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MITI crafted Japan’s successful export policy through giving ‘support’ to targeted industries. In Germany’s case, protectionism went far back as the nineteenth century, and even today the European Union continues to give subsidies to its agricultural sector and impose tariffs in sectors where it suits them.

However,  international trade is a zero sum game. If a country is exporting there has to be another which is importing its goods. So once the developed nations were industrial powerhouses, they needed export markets. From the 19th century onwards the UK, Europe and later the USA, through a different mechanism, used the ripe Third world for exploitation, by hook or by crook; and mostly crook for their exports.

In America’s case, Report on Manufactures, the magnum opus of the first US Treasury Secretary, Alexander Hamilton, and one of the founding father’s, set forth economic principles based on the mercantilist system practiced successfully by the UK. However,  international trade is a zero sum game. If a country is exporting there has to be another which is importing its goods. So once the developed nations were industrial powerhouses, they needed export markets. From the 19th century onwards the UK, Europe and later the USA, through a different mechanism, used the ripe Third world for exploitation, by hook or by crook; and mostly crook for their exports.

if President Trump does initiate trade wars, it is the Chinese economy, built on exports, that will be most hit as it goes into a serious recession.

This onset of needing bigger markets for their exports, is when the western countries, in particular, decided that abstract theories of free trade, comparative advantage, globalization were needed.

They managed to link these with greater social and political freedoms so that the appeal gained ground amongst the masses everywhere, such as democracy, freedom of expression, fundamental rights and the one vote. They successfully sold the idea that greater consumer choice was in essence greater freedom for the people and the middle class in all developing nations were sucked in to become solid believers of free trade and supported through

They successfully sold the idea that greater consumer choice was in essence greater freedom for the people and the middle class in all developing nations were sucked in to become solid believers of free trade and supported through free flow of currency. Although free trade was never meant to include free flow of people or free flow of ideas as protectionism continued in the garb of copyrights or tight visa controls.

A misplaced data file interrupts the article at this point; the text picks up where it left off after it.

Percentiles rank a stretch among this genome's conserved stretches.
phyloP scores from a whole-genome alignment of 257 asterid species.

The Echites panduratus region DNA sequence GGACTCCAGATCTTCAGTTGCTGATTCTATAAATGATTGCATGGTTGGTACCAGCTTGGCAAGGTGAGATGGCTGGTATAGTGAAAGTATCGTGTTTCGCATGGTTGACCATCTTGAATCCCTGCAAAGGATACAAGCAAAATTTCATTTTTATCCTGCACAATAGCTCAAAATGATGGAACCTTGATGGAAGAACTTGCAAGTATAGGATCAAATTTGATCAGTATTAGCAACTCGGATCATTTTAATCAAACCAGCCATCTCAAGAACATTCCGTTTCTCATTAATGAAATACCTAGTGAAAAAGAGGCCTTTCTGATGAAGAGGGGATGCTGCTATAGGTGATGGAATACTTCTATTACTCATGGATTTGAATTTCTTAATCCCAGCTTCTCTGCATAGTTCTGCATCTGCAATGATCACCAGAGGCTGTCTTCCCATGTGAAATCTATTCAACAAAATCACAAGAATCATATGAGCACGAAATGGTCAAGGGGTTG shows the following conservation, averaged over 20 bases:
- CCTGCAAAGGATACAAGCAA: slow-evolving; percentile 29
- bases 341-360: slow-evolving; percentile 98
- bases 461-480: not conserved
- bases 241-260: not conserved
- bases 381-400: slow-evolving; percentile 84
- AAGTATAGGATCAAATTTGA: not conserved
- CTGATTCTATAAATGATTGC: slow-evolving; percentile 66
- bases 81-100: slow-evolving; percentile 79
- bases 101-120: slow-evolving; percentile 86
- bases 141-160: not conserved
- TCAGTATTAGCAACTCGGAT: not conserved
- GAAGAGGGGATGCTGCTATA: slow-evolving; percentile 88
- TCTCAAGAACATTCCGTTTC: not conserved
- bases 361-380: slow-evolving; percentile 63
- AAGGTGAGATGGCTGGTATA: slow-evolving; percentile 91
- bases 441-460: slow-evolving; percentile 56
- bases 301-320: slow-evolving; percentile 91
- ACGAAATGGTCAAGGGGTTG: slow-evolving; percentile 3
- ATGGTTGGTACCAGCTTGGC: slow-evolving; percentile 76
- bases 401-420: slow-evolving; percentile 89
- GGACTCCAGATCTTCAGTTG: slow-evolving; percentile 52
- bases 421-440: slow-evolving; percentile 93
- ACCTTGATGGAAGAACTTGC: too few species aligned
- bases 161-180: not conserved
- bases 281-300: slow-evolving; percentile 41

Read more: China shocks the west by supporting globalization?

Even today new economic theories are floating around which try to explain why Globalization is still the best option, something to do with dark rooms!

Today, if President Trump actually goes through with his campaign promises, the world will enter a new era of trade wars; which if coupled with currency wars, will have a devastating impact on economies around the world.

What does this mean for Pakistan?

For Pakistan, the entire Chinese economic corridor, including CPEC, will come to a grinding halt if countries practise selective international trade; which is why Mr. Xi suddenly loves free trade today. CPEC for China is a trade enabling route to the West, where will the trucks travel to if the West no longer buys Chinese goods.

Furthermore, protectionism will hit Pakistan also not only in exports but also as its workers are sent back home. Pakistan already has a stagnant growth in exports and is seeing a menacing growth in the trade deficit, as workers remittances are growing slowly. Under the auspices of the IMF and ideas from its IVY league educated elite, it is increasing its foreign debt to levels that are unsustainable.

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The government needs to revisit its economic policy and disassociate itself from ideologies and abstract economic theories. A pragmatic approach is needed to fix the economy, whatever works is what needs to be pursued, and not IMF prescriptives as those haven’t worked in the past either. We need to manage our economy by what works in the real world and not Mars!

Right policy at the right time!

Syed Bakhtiyar Kazmi is an accountant in Islamabad. His email address is syed.bakhtiyarkazmi@gmail.com and he tweets @leaccountant. The views expressed in this article are the author’s own and do not necessarily reflect Global Village Space’s editorial policy.